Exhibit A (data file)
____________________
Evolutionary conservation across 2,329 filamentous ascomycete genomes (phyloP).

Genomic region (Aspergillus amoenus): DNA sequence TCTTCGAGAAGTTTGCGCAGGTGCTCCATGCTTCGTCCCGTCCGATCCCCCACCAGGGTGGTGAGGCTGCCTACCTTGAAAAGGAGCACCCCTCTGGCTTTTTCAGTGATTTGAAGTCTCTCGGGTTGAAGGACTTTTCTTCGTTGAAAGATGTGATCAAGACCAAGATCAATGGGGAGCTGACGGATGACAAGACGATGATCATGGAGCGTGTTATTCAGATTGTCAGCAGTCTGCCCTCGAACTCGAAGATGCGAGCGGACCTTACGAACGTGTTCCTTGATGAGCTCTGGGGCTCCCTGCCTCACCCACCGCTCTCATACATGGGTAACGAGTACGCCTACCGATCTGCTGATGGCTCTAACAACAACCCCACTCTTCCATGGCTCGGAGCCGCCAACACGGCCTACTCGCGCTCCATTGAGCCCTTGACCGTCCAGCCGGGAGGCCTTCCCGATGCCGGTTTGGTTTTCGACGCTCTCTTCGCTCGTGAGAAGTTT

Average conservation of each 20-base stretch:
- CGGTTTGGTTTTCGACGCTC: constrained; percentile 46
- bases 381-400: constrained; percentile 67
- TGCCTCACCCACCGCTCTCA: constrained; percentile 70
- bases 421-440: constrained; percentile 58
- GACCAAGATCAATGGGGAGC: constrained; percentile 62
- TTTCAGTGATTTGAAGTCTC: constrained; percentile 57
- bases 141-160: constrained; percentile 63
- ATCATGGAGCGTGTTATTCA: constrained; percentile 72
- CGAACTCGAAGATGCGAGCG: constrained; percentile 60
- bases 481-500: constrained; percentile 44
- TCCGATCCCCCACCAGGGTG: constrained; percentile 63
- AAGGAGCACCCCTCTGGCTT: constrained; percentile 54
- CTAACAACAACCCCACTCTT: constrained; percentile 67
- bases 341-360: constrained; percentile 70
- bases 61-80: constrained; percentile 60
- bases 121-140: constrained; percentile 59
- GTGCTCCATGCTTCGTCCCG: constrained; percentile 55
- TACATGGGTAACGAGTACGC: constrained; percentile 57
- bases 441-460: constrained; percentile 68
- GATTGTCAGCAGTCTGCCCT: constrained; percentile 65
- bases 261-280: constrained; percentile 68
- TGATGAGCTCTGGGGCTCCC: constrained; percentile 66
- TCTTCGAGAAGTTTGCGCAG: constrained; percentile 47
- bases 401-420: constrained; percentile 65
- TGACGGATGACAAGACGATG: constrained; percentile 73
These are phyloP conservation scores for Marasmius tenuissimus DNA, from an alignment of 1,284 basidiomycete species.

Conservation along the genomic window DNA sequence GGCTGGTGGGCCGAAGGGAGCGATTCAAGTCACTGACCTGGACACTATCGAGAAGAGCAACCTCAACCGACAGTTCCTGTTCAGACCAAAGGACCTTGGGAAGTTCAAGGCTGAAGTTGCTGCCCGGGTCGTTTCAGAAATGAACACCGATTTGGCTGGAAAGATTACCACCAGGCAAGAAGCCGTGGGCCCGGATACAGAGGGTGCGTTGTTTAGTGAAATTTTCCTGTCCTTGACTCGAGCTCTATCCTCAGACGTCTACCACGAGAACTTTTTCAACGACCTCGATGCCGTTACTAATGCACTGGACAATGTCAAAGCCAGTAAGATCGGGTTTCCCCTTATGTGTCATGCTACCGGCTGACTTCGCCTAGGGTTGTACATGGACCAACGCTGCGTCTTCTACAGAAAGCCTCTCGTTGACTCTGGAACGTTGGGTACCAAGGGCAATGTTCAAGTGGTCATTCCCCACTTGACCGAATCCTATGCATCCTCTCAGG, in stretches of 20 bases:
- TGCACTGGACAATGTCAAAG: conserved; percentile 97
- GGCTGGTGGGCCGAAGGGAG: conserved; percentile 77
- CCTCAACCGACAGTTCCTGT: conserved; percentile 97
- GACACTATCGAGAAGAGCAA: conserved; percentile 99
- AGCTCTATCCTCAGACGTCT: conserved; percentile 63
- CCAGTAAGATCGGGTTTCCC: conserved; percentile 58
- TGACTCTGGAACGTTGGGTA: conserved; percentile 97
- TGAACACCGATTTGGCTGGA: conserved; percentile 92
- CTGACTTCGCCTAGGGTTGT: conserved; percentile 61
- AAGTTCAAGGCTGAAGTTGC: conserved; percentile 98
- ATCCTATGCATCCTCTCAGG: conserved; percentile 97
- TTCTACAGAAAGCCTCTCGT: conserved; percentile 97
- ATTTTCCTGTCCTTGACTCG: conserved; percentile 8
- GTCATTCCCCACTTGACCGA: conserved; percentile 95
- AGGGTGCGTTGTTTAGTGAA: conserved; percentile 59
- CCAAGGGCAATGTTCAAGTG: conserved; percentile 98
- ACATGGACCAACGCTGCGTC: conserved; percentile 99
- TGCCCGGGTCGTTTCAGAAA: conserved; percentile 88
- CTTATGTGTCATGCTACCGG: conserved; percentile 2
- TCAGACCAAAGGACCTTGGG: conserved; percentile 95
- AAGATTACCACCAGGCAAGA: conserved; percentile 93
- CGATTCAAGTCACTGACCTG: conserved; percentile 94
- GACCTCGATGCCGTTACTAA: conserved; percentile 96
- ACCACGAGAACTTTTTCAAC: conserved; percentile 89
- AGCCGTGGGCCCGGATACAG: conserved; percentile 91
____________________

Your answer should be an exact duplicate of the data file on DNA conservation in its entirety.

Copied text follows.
Evolutionary conservation across 2,329 filamentous ascomycete genomes (phyloP).

Genomic region (Aspergillus amoenus): DNA sequence TCTTCGAGAAGTTTGCGCAGGTGCTCCATGCTTCGTCCCGTCCGATCCCCCACCAGGGTGGTGAGGCTGCCTACCTTGAAAAGGAGCACCCCTCTGGCTTTTTCAGTGATTTGAAGTCTCTCGGGTTGAAGGACTTTTCTTCGTTGAAAGATGTGATCAAGACCAAGATCAATGGGGAGCTGACGGATGACAAGACGATGATCATGGAGCGTGTTATTCAGATTGTCAGCAGTCTGCCCTCGAACTCGAAGATGCGAGCGGACCTTACGAACGTGTTCCTTGATGAGCTCTGGGGCTCCCTGCCTCACCCACCGCTCTCATACATGGGTAACGAGTACGCCTACCGATCTGCTGATGGCTCTAACAACAACCCCACTCTTCCATGGCTCGGAGCCGCCAACACGGCCTACTCGCGCTCCATTGAGCCCTTGACCGTCCAGCCGGGAGGCCTTCCCGATGCCGGTTTGGTTTTCGACGCTCTCTTCGCTCGTGAGAAGTTT

Average conservation of each 20-base stretch:
- CGGTTTGGTTTTCGACGCTC: constrained; percentile 46
- bases 381-400: constrained; percentile 67
- TGCCTCACCCACCGCTCTCA: constrained; percentile 70
- bases 421-440: constrained; percentile 58
- GACCAAGATCAATGGGGAGC: constrained; percentile 62
- TTTCAGTGATTTGAAGTCTC: constrained; percentile 57
- bases 141-160: constrained; percentile 63
- ATCATGGAGCGTGTTATTCA: constrained; percentile 72
- CGAACTCGAAGATGCGAGCG: constrained; percentile 60
- bases 481-500: constrained; percentile 44
- TCCGATCCCCCACCAGGGTG: constrained; percentile 63
- AAGGAGCACCCCTCTGGCTT: constrained; percentile 54
- CTAACAACAACCCCACTCTT: constrained; percentile 67
- bases 341-360: constrained; percentile 70
- bases 61-80: constrained; percentile 60
- bases 121-140: constrained; percentile 59
- GTGCTCCATGCTTCGTCCCG: constrained; percentile 55
- TACATGGGTAACGAGTACGC: constrained; percentile 57
- bases 441-460: constrained; percentile 68
- GATTGTCAGCAGTCTGCCCT: constrained; percentile 65
- bases 261-280: constrained; percentile 68
- TGATGAGCTCTGGGGCTCCC: constrained; percentile 66
- TCTTCGAGAAGTTTGCGCAG: constrained; percentile 47
- bases 401-420: constrained; percentile 65
- TGACGGATGACAAGACGATG: constrained; percentile 73
These are phyloP conservation scores for Marasmius tenuissimus DNA, from an alignment of 1,284 basidiomycete species.

Conservation along the genomic window DNA sequence GGCTGGTGGGCCGAAGGGAGCGATTCAAGTCACTGACCTGGACACTATCGAGAAGAGCAACCTCAACCGACAGTTCCTGTTCAGACCAAAGGACCTTGGGAAGTTCAAGGCTGAAGTTGCTGCCCGGGTCGTTTCAGAAATGAACACCGATTTGGCTGGAAAGATTACCACCAGGCAAGAAGCCGTGGGCCCGGATACAGAGGGTGCGTTGTTTAGTGAAATTTTCCTGTCCTTGACTCGAGCTCTATCCTCAGACGTCTACCACGAGAACTTTTTCAACGACCTCGATGCCGTTACTAATGCACTGGACAATGTCAAAGCCAGTAAGATCGGGTTTCCCCTTATGTGTCATGCTACCGGCTGACTTCGCCTAGGGTTGTACATGGACCAACGCTGCGTCTTCTACAGAAAGCCTCTCGTTGACTCTGGAACGTTGGGTACCAAGGGCAATGTTCAAGTGGTCATTCCCCACTTGACCGAATCCTATGCATCCTCTCAGG, in stretches of 20 bases:
- TGCACTGGACAATGTCAAAG: conserved; percentile 97
- GGCTGGTGGGCCGAAGGGAG: conserved; percentile 77
- CCTCAACCGACAGTTCCTGT: conserved; percentile 97
- GACACTATCGAGAAGAGCAA: conserved; percentile 99
- AGCTCTATCCTCAGACGTCT: conserved; percentile 63
- CCAGTAAGATCGGGTTTCCC: conserved; percentile 58
- TGACTCTGGAACGTTGGGTA: conserved; percentile 97
- TGAACACCGATTTGGCTGGA: conserved; percentile 92
- CTGACTTCGCCTAGGGTTGT: conserved; percentile 61
- AAGTTCAAGGCTGAAGTTGC: conserved; percentile 98
- ATCCTATGCATCCTCTCAGG: conserved; percentile 97
- TTCTACAGAAAGCCTCTCGT: conserved; percentile 97
- ATTTTCCTGTCCTTGACTCG: conserved; percentile 8
- GTCATTCCCCACTTGACCGA: conserved; percentile 95
- AGGGTGCGTTGTTTAGTGAA: conserved; percentile 59
- CCAAGGGCAATGTTCAAGTG: conserved; percentile 98
- ACATGGACCAACGCTGCGTC: conserved; percentile 99
- TGCCCGGGTCGTTTCAGAAA: conserved; percentile 88
- CTTATGTGTCATGCTACCGG: conserved; percentile 2
- TCAGACCAAAGGACCTTGGG: conserved; percentile 95
- AAGATTACCACCAGGCAAGA: conserved; percentile 93
- CGATTCAAGTCACTGACCTG: conserved; percentile 94
- GACCTCGATGCCGTTACTAA: conserved; percentile 96
- ACCACGAGAACTTTTTCAAC: conserved; percentile 89
- AGCCGTGGGCCCGGATACAG: conserved; percentile 91